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National Disability Employment Awareness Month 2016 - #InclusionWorks

December 21, 2016

To celebrate National Disability Employment Awareness Month (NDEAM) in October, the LEAD Center invited guest bloggers to reflect upon the issue of disability employment and this year's theme of “Inclusion Works.” The five guest bloggers focused on two main themes. One theme was the important role parents of individuals with disabilities can play in helping make workplaces inclusive; the other theme centered on different methods and resources people with disabilities can use to succeed at work.

Two of the guest bloggers, Gail Williamson, a talent agent for Kazarian/Measures/Ruskin & Associates, and Scott Monette, founder of 100 Percent Wine, are both parents of people with disabilities. Williamson's interview with LEAD staff was turned into a blog article about her work as a talent agent for actors with disabilities. Williamson said that, through her work, she hopes to reduce the stigma around disability and help employers in and outside Hollywood view people with disabilities as talented potential employees. Monette wrote about how he and other entrepreneurial dads understand that the talents of people with disabilities can be beneficial to businesses in many industries. The blog by Rose Sloan partnered well with both Williamson's and Monette's reflections. Sloan is a Policy Advisor for the U.S. Department of Labor Office of Disability Employment Policy, and a person with a disability who believes her success can be attributed to the high expectations of her family, teachers, and employers regarding her abilities.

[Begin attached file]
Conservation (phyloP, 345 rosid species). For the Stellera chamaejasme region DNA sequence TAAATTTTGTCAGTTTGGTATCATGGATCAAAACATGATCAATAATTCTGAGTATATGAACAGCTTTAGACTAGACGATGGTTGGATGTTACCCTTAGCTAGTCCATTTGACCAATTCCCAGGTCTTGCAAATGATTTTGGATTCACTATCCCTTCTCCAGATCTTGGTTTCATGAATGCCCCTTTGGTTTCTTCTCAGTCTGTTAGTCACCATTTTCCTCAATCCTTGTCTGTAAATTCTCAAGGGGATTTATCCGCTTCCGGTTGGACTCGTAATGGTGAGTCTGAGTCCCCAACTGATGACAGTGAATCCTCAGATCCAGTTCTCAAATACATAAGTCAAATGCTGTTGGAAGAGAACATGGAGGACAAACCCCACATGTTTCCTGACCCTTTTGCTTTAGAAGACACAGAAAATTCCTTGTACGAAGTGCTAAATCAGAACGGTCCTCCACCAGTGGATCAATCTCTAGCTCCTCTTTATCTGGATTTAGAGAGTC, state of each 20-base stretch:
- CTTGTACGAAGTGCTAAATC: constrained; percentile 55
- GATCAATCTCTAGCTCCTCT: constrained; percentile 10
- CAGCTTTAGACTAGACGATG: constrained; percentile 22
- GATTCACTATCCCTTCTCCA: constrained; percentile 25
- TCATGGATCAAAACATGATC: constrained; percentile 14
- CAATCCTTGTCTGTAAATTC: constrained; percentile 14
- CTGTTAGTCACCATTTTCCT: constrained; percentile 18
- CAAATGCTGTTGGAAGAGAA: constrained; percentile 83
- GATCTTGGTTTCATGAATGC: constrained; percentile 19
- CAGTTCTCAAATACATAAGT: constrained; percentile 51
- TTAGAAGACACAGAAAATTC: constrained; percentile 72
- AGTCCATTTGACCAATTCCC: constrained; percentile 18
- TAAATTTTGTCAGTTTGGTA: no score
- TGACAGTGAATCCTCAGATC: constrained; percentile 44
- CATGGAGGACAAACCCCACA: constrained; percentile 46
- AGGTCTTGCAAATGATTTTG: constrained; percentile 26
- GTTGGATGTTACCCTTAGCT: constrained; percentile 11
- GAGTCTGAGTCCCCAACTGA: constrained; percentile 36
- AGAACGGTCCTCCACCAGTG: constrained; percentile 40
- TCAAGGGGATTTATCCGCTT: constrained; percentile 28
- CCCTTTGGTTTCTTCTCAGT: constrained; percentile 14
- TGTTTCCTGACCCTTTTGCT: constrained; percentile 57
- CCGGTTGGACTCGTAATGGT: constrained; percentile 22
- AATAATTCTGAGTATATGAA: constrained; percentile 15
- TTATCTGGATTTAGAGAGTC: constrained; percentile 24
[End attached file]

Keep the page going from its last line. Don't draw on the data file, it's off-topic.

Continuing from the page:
Blogs from Larry Russock and Anne E. Hirsh focused on how service providers and employers can help people with a variety of disabilities succeed at work. In his blog, Russock, who is the Program Director of Employment and Day Services at St. John’s Community Services in Pennsylvania, points out that practices like Customized Employment and Guided Group Discovery have been used to help people with intellectual disabilities achieve employment. These same practices can also help others with different disabilities and barriers to work. Hirsh, who is the Co-Director of Job Accommodation Network (JAN), wrote that most employers find that providing a reasonable accommodation to employees with disabilities is both inexpensive and easy. Employers also report that providing reasonable accommodations to these employees results in benefits for their organizations.

To read these and other blogs, visit the LEAD Center blog.